|Live Event Date: 5/24/2022|
|Web Seminar||90 min.||Yes|
The Freedom of Information Act (FOIA) can be very useful but also frustrating. What can be done now that the government is taking even longer to reply to FOIA requests? Join our experts as they share their experiences, advise on best practices for drafting and submitting effective FOIA requests, and discuss their best tips and tricks for using FOIA as effectively as possible.
- Form G-639: Whether to Use It, Information to Include or Leave Out
- FOIA Request Tips and Tricks at the Various Agencies: Obtaining Information on Agency Guidance, Interpretation, Definition of Terms
- Fighting Agency Delays with Expedite Requests, Identifying the Right Processing Track for Your FOIA Request, and Litigation
- The Most Common FOIA Exemptions: Effective Arguments to Secure the Release of the Most Documents
- How to File Quick and Effective FOIA Appeals
AILA Membership Benefit – Access to Free Seminar Recordings (CLE Credit Available for $35)
Enjoy access to free seminar recordings (from October 2020–present) as an AILA Member. AILA encourages live attendance for those wishing to ask the speaker questions. CLE credit is included with purchase for live participants.
Recordings will be available approximately two weeks after the live event date. AILA members can access these seminars, with no CLE credit, for free. Recordings are CLE eligible in most jurisdictions and an administration fee is required to obtain CLE credit.
Contact us at firstname.lastname@example.org or visit AILA’s Web Seminar Recordings page for more information about receiving CLE credit for a web seminar recording.
Elizabeth Jordan (DL), Denver, CO
Elizabeth Jordan is the Immigration Detention Accountability Project director for the Civil Rights Education and Enforcement Center. Her practice focuses on ending the use of ICE detention with a disability lens, focusing on people in ICE detention with medical vulnerabilities and disabilities. She received her J.D. magna cum laude from the New York University School of Law in 2013.
Sirine Shebaya, Washington, DC
Sirine Shebaya is the Executive Director of the National Immigration Project. She is a longtime immigrant rights advocate who focuses on combining litigation and public campaign strategies to defend and advance the rights of immigrant communities of color. She was one of the lead attorneys litigating COVID-related detention issues nationwide. She also co-led a movement of lawyers, organizers, translators, and concerned citizens doing rapid-response work at Dulles Airport in the aftermath of the Muslim Ban. She has litigated several high-profile cases alongside and on behalf of communities impacted by family separation, discriminatory police practices, immigration detention and enforcement issues, and the Muslim Ban. In partnership with local community groups, she led a campaign that resulted in eliminating ICE holds in most jurisdictions in Maryland. Sirine previously worked at the Capital Area Immigrant’s Rights Coalition and at the ACLU of Maryland. She has experience in litigation, public education campaigns, and advocacy focused on immigration detention and criminal legal system issues. Sirine’s work has been honored with the Capital Area Muslim Bar Association Award for Outstanding Pro Bono Service and Commitment to Advancing Justice, the Americans for Democratic Action Winn Newman Equality Award, and the National Immigration Project Daniel Levy Award.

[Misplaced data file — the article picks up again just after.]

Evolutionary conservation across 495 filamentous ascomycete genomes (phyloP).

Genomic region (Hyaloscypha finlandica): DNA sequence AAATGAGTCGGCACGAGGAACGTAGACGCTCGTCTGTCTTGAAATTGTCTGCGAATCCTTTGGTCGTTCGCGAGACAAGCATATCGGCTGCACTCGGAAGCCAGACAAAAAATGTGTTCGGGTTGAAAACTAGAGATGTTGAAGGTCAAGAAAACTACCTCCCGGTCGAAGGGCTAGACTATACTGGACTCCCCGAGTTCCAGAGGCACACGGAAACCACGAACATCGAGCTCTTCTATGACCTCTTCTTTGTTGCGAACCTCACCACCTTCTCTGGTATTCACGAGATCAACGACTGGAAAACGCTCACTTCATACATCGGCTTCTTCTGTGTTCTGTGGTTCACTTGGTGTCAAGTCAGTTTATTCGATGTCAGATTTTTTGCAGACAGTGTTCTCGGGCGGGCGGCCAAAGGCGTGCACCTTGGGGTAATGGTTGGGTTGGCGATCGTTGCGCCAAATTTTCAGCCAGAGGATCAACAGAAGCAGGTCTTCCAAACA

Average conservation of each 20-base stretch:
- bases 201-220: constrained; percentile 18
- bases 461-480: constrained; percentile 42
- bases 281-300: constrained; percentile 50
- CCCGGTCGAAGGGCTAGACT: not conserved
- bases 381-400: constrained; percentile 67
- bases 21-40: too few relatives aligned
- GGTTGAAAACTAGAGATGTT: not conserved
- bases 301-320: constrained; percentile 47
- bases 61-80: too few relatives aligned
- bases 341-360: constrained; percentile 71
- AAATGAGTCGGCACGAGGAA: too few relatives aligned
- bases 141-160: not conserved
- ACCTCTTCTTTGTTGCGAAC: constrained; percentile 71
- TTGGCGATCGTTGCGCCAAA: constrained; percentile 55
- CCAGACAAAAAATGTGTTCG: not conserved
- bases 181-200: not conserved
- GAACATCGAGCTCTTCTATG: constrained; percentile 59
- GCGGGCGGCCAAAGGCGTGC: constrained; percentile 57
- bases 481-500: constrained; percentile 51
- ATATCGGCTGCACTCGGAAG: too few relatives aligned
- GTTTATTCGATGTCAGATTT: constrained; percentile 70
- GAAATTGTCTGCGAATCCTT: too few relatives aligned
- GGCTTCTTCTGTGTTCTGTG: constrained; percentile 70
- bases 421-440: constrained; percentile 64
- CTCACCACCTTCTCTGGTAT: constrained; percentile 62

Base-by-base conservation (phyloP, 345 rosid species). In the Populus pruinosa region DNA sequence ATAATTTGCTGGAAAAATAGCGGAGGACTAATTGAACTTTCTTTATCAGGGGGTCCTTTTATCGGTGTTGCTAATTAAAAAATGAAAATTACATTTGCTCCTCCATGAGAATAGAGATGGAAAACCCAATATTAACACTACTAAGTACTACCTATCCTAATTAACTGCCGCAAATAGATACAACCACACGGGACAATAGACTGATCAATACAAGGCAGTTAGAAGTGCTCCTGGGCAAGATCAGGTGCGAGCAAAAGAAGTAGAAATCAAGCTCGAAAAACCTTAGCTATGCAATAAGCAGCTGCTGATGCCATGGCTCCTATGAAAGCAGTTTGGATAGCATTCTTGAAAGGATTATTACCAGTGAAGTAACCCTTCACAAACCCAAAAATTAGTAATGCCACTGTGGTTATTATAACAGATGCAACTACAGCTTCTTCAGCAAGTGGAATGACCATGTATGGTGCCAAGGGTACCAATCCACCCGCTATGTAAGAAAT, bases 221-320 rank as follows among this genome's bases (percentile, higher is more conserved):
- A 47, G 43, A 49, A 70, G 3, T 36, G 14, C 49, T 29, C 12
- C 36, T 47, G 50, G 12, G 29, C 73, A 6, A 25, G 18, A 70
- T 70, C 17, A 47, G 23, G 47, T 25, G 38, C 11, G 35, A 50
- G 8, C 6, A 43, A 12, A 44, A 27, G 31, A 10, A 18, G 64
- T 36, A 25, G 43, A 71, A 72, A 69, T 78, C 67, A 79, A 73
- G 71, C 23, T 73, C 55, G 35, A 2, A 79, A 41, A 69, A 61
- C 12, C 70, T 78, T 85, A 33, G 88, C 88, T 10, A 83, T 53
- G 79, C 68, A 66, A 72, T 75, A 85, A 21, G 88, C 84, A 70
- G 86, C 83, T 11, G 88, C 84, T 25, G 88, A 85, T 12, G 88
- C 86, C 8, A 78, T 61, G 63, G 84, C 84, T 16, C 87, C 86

Raul Pinto, Senior Staff Attorney, American Immigration Council, Washington, DC
Raul Pinto is a Senior Staff Attorney at the American Immigration Council. His work focuses on promoting transparency in the field of immigration, helping to lead the Council’s Freedom of Information Act (FOIA) work. In this role he supports litigators, open-government organizations, and other advocates encourage agency transparency on immigration issues, with a focus on enforcement and due process. Raul holds a J.D. from City University of New York School of Law and a B.A. from Rutgers University.
Eligible participants can receive up to 1.8 CLE credit hours. AILA will administer CLE credit only to individuals who register and log into the web seminar. AILA cannot verify your attendance and participation in this program unless you register directly for the web seminar and use your name to log in to participate in the program. Therefore, persons who log in or listen in on the web seminar as part of a group will not be able to obtain CLE credit.
Please note that your jurisdiction may limit the amount of distance learning credit you can earn. To view details on your jurisdiction's credit restrictions and CLE requirements, visit the CLE Center.
AILA has filed for CLE and specialized credit in all jurisdictions with mandatory CLE requirements. For details about specific approvals, contact us at email@example.com.
- AILA applies for accreditation upon attorneys’ request after participation for the following states: AR, DE, IA, ID, KS, KY, LA, ME, MN, MS, OR, TN and WY. Programs are typically approved.
- Florida and Rhode Island - Attorneys must apply on their own for approval of seminars in FL and RI. Programs are typically approved.
- The OnDemand Recording format does not qualify for CLE credit in the following jurisdictions: MO and PR. Please note that your jurisdiction may limit OnDemand credit based on the date of the original presentation. View the OnDemand Downloadable Expiration Chart for more details.
To receive CLE credit for the live event, attorneys must record web seminar attendance and the CLE code provided within one week of the web seminar date via webCLE.
Contact us at firstname.lastname@example.org or visit AILA’s Web Seminar Recordings page for more information about receiving CLE credit for a seminar recording.